Pensioners face ‘freezing to death’ as a result of ‘backbreaking bills,’ prompting a ‘national emergency.’

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Pensioners face ‘freezing to death’ due to ‘backbreaking bills,’ prompting a ‘national emergency.’

MILLIONS of households in the UK are struggling to pay ‘backbreaking bills’ as energy prices rise, with some families being asked to come up with an extra £160 per month.

The shocking news comes after Age UK warned this week that unless the government takes immediate action, pensioners will ‘freeze to death.’

Age UK declared the situation a “national emergency” on Good Morning Britain today.

For the past few months, rising energy bills have dominated the headlines, but campaigners are now concerned that things are reaching a crisis point for millions of households.

People on the state pension are the hardest hit, because they typically spend more money on heating during the cold winter months.

Age UK’s head of policy, Chris Brooks, believes it is critical that the government put something in place as soon as possible.

“If they can’t afford to turn on the heat, they have to choose between staying warm and cutting back on other necessities like food,” he explained.

Former Pensions Minister Ros Altmann demanded action earlier this week, saying it’s a matter of life and death.

“The issue for retirees is that being unable to keep warm costs lives,” she explained.

“We’re not just talking about a financial crunch here; we’re talking about health problems or death.”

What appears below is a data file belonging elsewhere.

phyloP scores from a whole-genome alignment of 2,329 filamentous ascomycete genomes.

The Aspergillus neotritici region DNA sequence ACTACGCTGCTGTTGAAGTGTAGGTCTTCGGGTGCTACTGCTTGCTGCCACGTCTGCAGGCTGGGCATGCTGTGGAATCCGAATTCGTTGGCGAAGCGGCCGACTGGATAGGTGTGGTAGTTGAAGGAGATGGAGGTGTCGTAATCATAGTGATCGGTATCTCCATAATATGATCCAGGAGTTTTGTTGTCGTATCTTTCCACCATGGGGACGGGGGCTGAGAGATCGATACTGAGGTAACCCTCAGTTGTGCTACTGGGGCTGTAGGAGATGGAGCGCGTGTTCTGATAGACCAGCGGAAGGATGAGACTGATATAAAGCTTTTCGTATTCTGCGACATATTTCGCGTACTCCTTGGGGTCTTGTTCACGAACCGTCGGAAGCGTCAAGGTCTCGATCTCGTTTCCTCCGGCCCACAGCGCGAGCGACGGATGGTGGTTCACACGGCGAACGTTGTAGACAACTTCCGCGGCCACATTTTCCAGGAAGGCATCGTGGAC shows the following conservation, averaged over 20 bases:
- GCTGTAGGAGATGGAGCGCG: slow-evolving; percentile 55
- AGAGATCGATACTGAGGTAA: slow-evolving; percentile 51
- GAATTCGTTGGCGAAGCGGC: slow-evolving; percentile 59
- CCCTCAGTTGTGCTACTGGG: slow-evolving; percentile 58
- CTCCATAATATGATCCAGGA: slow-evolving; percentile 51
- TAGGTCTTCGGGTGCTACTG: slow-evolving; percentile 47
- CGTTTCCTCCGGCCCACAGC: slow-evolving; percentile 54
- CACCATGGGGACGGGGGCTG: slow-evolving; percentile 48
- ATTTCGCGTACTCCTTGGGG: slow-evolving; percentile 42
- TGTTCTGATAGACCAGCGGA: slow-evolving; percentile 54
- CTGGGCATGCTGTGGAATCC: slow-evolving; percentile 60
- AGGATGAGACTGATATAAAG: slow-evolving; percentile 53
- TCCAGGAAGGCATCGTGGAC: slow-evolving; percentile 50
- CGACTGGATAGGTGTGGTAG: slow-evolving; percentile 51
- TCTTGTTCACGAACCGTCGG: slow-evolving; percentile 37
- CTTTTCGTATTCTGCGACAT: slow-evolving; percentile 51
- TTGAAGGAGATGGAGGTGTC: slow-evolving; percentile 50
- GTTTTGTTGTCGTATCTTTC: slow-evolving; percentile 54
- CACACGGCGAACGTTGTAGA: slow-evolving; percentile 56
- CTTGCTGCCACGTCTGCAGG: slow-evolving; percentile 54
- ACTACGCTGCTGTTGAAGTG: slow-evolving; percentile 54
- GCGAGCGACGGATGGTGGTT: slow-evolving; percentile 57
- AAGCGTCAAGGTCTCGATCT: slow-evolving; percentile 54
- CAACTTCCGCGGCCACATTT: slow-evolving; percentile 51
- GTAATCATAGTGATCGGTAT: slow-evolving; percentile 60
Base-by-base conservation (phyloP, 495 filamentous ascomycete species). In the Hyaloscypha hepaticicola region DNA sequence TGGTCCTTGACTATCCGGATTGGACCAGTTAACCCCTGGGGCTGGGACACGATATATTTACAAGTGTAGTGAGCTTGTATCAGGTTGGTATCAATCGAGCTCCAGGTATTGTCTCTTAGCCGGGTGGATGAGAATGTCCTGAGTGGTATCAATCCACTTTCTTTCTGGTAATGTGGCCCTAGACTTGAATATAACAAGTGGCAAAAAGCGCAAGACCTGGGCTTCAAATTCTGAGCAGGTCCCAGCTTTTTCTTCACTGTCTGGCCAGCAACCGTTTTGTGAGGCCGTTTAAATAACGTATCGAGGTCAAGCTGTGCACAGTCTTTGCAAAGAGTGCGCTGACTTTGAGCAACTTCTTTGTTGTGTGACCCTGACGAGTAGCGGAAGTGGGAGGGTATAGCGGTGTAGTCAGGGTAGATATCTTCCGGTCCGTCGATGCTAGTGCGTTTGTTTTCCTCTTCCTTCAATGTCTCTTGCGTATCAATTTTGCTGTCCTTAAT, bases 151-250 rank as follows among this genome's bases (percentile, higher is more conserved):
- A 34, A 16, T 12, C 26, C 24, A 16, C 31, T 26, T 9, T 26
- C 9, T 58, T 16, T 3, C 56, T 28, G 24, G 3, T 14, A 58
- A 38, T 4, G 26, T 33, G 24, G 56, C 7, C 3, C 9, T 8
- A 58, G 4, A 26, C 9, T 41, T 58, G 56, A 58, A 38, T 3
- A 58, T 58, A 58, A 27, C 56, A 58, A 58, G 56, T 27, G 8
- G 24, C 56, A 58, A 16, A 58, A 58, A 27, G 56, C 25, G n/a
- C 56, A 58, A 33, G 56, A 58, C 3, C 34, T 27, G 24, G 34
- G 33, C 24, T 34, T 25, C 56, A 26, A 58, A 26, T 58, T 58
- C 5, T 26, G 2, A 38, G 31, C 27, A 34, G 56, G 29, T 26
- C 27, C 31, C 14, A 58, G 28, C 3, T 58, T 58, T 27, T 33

Last year, the wholesale cost of gas increased sixfold, against a backdrop of rising inflation, leaving older people on fixed incomes struggling to make ends meet.

Not only the elderly are struggling to pay their bills; Natasha and Gary Waterhouse told Good Morning Britain that their monthly gas bill had increased by £160.

The couple from Moreton in Derbyshire used to have good jobs, but due to ill health, they have had to stop working and rely on Universal Credit.

“I need the heat for my legs,” Natasha said.

I get spasms if there isn’t enough heat.”

“The gas is what’s affected by those bills,” Gary added, crying. “On top of that, we have electricity that’s on a pre-pay meter, and we have to pay for that no matter what.”

“We have to choose which bill we can pay because Natasha’s equipment is reliant on it,” he continued, “but unfortunately electricity is the priority.”

When asked by Ben Sheppard, the host, if.

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